Just recently I was (politely) scolded by my resident because I presented a 7-week-old baby whose mother had 3 concerns – the child had been throwing up his milk at each feeding for the past few weeks, he had a rash across his entire body for the same amount of time, and she was concerned that he might also have an umbilical hernia. “Try to keep them to one complaint” my resident told me. But the rash and difficulty feeding were likely related (milk-allergy), and the hernia concern arose because she was a new mother and didn’t realize kids usually outgrow those things – it took 2 seconds to say “oh, that’s normal and he’ll probably outgrow it. don’t worry.”

I have difficultly understanding where this idea, that we can only allow the patient one problem per visit, comes from. I understand that the appointments are booked closely together, generally with 15-20 minutes per patient (which includes the time it takes to fill out any necessary paperwork), but have these doctors lost their minds? Do they not realize that people who come into their clinics must take off work to get there, rearrange child-care schedules, etc? Even if they are retired or stay at home to take care of their children, they still have lives and would prefer not to spend most of it at the doctors office waiting in boring stimulus-free rooms.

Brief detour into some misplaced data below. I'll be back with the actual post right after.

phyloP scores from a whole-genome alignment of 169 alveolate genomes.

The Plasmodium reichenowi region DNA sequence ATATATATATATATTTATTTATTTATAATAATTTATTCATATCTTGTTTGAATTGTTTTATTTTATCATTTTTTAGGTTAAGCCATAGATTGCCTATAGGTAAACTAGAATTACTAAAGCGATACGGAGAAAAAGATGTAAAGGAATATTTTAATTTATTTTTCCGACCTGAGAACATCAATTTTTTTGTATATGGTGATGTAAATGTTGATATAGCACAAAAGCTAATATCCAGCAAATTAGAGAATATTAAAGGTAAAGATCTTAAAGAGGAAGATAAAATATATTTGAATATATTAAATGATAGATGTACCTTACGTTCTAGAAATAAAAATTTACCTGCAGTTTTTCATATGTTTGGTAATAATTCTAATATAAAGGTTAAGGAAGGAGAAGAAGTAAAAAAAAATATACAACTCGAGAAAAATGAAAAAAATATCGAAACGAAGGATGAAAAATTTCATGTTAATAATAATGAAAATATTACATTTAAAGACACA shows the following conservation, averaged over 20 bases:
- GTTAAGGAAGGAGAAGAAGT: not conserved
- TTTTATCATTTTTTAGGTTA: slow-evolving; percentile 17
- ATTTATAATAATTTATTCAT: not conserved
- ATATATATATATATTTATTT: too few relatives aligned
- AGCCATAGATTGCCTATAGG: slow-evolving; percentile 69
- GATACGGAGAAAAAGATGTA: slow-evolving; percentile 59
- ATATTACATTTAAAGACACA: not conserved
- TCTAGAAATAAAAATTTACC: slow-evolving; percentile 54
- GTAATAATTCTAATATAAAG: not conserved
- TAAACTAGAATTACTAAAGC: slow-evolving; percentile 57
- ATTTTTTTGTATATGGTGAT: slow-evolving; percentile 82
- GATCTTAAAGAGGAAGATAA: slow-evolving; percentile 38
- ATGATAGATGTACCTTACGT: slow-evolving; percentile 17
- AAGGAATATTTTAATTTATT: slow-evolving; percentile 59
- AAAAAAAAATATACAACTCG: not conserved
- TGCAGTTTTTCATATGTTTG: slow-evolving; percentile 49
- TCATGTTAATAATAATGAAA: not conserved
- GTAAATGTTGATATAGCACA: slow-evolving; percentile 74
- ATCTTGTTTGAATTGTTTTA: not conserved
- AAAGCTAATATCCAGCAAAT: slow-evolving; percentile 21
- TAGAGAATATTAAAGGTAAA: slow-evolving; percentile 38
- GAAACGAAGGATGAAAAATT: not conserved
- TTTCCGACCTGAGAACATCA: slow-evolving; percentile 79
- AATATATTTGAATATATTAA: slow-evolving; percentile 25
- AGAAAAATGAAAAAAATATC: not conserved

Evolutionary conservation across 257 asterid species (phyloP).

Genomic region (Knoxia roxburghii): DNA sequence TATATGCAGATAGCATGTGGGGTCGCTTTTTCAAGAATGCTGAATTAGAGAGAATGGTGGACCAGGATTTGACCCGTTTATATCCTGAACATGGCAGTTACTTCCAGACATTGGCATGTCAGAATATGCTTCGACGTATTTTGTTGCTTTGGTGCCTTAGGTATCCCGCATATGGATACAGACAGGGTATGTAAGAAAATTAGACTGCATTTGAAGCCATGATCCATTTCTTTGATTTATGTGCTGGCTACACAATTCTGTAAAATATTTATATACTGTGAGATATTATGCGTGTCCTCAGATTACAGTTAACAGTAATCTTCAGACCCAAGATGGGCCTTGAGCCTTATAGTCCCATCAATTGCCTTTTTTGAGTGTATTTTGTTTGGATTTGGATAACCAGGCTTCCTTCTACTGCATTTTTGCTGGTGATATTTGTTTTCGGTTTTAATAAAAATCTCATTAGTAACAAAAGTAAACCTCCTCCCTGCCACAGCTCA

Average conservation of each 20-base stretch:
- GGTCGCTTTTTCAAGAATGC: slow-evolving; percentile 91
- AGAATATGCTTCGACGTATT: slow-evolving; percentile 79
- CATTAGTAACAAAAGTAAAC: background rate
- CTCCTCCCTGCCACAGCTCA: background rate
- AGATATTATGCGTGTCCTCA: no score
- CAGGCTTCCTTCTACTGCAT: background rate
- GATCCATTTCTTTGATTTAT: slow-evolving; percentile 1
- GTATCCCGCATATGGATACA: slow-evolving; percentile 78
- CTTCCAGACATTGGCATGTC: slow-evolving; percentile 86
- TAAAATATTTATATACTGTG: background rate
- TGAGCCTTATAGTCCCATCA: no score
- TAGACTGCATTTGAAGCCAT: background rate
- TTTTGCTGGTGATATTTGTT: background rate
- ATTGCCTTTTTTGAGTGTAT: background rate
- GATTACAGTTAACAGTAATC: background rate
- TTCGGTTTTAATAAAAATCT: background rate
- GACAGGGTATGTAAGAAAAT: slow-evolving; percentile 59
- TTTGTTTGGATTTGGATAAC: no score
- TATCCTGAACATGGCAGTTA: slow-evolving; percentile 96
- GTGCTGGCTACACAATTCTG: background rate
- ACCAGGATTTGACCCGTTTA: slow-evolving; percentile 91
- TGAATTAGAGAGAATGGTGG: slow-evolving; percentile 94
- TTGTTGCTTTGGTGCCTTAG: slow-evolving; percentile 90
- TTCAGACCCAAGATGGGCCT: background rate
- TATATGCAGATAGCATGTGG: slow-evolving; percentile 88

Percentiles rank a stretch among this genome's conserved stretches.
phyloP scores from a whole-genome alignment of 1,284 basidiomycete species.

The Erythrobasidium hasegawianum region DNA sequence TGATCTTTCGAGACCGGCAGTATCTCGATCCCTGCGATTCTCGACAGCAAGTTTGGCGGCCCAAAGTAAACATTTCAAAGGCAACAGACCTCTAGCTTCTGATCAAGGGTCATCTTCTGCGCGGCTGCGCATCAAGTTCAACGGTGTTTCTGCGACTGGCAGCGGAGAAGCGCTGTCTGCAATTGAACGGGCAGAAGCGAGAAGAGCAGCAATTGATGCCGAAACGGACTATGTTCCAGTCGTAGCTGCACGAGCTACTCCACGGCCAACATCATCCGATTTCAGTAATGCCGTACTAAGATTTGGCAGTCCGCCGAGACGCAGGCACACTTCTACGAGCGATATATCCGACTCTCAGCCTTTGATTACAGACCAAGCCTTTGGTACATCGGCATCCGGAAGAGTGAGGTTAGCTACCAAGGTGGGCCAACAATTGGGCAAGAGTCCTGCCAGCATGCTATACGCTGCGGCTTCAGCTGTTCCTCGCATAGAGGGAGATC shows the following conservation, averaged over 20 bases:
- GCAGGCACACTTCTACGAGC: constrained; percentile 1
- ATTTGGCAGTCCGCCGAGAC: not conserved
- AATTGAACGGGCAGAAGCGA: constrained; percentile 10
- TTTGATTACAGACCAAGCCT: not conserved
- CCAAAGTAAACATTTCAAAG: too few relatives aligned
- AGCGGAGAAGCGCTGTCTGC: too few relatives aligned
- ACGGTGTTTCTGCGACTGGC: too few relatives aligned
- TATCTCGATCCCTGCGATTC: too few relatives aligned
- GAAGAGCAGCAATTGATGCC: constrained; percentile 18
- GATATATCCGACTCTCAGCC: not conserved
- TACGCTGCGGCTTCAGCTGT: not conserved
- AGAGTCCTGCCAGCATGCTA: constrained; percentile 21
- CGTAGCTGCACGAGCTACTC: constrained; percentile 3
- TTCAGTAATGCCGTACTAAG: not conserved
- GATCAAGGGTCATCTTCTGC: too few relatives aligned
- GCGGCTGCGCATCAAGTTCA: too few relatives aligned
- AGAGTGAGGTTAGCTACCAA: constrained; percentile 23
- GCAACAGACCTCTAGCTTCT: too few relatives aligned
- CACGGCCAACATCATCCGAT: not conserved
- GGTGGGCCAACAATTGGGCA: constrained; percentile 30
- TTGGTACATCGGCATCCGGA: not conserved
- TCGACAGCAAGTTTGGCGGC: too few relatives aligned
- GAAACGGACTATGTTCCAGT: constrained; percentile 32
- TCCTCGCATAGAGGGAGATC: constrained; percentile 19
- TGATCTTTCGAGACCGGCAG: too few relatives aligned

I have to believe that if we actually had a free-market health care system many of these problems wouldn’t exist. Our society is accustomed to getting it all done at once – this is why stores such as WalMart or Target have achieved their level of success – you can get your grocery shopping done and stock up on anything else you need in one trip. People expect the same thing from their doctors, and I’m siding with the patients on this one. There is no reason why our system couldn’t adjust to accommodate the person who has a couple different medical problems going on. A more market-based approach would simply charge a bit more for the larger amount of doctor’s time the visit uses. As it sits right now the system is too rigid to adjust to these demands – everything must fit neatly into a 4-5 digit “code” for what the visit accomplished, and the doctor is paid according to that code. I understand doctors don’t like it when a visit they thought would take 15 minutes all of a sudden takes 45 because the patient has a lot of issues to bring up, but if you took your car to the mechanic to get the oil changed and they found a problem with your engine, wouldn’t they offer to fix it on the spot while you waited? Wouldn’t you be pissed if the mechanic told you to make another appointment (which would be at least 2-4 weeks from now) to get your engine fixed, and that in the meantime you would just need to deal with it and keep your fingers crossed while hoping that your car doesn’t break down? I would be pissed. No wonder people don’t like going to the doctor.

~ Lily

3rd year medical student extraordinaire (at least in my mind)

Ethics in medicine – real life experiences